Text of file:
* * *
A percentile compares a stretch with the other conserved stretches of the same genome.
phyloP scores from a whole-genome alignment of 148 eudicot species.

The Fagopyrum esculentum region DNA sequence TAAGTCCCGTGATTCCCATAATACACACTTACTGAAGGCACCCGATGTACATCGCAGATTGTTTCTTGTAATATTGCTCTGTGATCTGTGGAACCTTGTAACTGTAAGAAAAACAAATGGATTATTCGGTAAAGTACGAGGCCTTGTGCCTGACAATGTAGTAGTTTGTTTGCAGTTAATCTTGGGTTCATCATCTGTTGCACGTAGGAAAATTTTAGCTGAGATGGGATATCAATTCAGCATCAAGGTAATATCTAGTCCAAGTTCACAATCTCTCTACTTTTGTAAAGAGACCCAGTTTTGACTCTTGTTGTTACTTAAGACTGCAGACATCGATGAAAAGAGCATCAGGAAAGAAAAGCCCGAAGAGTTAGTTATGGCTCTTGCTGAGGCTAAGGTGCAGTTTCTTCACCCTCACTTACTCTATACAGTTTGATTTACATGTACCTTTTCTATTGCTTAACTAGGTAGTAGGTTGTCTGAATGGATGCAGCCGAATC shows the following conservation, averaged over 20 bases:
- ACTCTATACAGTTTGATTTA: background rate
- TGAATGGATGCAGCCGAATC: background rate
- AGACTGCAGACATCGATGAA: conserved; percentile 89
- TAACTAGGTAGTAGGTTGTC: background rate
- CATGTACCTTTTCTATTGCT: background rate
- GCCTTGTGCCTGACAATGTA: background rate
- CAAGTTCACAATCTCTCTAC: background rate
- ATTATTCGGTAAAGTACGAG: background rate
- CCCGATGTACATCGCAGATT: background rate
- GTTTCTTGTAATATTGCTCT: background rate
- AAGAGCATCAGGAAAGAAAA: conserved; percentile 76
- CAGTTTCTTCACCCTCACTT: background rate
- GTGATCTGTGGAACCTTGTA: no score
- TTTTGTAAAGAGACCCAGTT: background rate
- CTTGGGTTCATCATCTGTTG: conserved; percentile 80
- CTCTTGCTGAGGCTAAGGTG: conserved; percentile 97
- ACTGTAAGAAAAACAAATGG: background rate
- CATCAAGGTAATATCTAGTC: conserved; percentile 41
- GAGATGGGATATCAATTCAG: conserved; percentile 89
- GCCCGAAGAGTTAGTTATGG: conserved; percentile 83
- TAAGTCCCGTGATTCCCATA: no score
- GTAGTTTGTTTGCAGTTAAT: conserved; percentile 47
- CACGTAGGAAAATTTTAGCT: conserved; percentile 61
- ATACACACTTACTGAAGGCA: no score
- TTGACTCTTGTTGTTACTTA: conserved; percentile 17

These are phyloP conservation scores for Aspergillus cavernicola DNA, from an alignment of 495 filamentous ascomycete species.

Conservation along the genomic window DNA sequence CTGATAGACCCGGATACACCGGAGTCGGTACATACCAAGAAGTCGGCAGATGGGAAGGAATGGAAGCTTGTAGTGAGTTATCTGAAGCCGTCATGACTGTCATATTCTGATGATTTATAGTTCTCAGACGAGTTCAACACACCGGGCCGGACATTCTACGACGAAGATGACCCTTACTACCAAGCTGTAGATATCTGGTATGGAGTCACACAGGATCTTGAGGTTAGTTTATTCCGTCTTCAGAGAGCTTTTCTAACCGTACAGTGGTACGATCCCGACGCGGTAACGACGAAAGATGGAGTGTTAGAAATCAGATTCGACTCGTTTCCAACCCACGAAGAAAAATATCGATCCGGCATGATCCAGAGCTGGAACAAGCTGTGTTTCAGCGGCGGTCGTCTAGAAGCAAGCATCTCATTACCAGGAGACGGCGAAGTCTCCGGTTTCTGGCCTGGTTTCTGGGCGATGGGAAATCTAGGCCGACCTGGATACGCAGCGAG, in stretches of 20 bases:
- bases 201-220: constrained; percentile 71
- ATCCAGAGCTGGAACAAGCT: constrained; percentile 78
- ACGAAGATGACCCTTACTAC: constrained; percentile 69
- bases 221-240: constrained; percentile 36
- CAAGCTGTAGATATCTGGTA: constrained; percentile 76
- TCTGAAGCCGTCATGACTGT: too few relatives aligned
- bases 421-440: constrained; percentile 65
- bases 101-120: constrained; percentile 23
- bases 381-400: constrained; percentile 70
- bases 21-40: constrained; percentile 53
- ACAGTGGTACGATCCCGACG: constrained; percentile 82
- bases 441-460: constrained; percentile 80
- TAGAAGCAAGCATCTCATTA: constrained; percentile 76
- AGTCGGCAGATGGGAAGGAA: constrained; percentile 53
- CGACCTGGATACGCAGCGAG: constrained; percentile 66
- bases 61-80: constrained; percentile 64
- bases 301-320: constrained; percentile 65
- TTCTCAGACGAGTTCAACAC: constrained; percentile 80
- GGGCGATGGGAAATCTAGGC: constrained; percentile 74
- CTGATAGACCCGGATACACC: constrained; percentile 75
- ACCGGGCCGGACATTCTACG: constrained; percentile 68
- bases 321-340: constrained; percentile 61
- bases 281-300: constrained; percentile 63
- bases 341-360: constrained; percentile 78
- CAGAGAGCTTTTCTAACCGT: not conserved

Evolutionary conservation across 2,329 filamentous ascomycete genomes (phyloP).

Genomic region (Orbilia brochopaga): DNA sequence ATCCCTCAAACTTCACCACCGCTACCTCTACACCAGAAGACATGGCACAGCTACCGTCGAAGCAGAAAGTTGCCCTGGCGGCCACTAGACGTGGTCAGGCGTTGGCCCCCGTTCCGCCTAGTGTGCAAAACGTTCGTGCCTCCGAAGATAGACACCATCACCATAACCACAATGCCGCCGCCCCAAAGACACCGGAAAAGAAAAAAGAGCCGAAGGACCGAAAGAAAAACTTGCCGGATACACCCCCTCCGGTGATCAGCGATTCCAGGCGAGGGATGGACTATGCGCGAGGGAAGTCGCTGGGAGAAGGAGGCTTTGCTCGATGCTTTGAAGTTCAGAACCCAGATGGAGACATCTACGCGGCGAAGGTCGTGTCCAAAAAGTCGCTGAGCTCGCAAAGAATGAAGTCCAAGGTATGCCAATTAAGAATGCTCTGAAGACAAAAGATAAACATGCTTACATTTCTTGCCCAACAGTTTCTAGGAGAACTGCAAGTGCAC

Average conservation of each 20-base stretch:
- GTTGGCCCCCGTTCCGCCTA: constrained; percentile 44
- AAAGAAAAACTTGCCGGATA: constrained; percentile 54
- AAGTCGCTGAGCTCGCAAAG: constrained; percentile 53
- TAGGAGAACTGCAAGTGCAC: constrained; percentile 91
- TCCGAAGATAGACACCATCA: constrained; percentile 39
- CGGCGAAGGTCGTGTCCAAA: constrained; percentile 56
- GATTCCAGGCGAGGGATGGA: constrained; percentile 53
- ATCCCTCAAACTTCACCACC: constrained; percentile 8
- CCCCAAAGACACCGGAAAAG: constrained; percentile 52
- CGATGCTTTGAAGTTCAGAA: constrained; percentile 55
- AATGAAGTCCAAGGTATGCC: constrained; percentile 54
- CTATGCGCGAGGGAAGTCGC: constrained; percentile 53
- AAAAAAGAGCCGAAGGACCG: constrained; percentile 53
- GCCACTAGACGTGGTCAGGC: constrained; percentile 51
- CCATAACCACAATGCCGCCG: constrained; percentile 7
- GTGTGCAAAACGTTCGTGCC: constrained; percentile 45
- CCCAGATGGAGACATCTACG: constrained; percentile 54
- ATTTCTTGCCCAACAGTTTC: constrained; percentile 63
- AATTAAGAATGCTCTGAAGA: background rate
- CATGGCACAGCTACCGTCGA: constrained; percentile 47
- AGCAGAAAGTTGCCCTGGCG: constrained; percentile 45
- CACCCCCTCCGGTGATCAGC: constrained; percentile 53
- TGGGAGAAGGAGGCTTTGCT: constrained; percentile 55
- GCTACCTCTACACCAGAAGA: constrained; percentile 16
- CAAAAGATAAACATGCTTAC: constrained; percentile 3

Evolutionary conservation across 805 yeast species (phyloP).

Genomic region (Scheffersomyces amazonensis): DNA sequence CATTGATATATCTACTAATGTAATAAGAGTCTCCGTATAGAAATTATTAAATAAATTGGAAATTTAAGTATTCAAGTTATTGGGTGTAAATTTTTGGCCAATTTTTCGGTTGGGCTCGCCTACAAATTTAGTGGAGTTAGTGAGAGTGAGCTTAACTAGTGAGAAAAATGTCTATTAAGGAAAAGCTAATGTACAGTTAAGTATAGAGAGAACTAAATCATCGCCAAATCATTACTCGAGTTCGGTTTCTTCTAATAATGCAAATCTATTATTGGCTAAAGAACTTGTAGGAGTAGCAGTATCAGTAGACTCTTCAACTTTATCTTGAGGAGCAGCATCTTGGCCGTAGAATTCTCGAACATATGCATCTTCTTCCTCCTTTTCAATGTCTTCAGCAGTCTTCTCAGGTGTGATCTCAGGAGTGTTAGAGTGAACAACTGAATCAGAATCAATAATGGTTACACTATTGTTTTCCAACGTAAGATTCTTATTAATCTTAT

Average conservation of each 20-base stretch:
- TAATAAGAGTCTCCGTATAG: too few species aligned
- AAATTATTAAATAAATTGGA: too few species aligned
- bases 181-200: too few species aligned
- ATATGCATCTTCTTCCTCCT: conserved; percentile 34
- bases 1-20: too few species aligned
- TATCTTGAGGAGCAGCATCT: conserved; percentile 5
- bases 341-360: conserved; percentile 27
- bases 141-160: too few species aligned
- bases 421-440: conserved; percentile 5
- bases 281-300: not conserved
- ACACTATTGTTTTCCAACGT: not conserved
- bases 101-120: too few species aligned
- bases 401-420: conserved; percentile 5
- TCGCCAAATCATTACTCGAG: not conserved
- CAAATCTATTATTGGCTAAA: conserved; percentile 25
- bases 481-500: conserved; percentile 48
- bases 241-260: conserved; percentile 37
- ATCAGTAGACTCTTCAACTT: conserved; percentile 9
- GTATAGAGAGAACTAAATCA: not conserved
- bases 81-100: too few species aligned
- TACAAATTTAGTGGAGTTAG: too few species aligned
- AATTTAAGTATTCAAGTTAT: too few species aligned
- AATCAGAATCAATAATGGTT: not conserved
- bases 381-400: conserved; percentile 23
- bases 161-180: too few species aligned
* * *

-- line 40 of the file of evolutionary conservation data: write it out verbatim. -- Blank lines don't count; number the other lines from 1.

- bases 21-40: constrained; percentile 53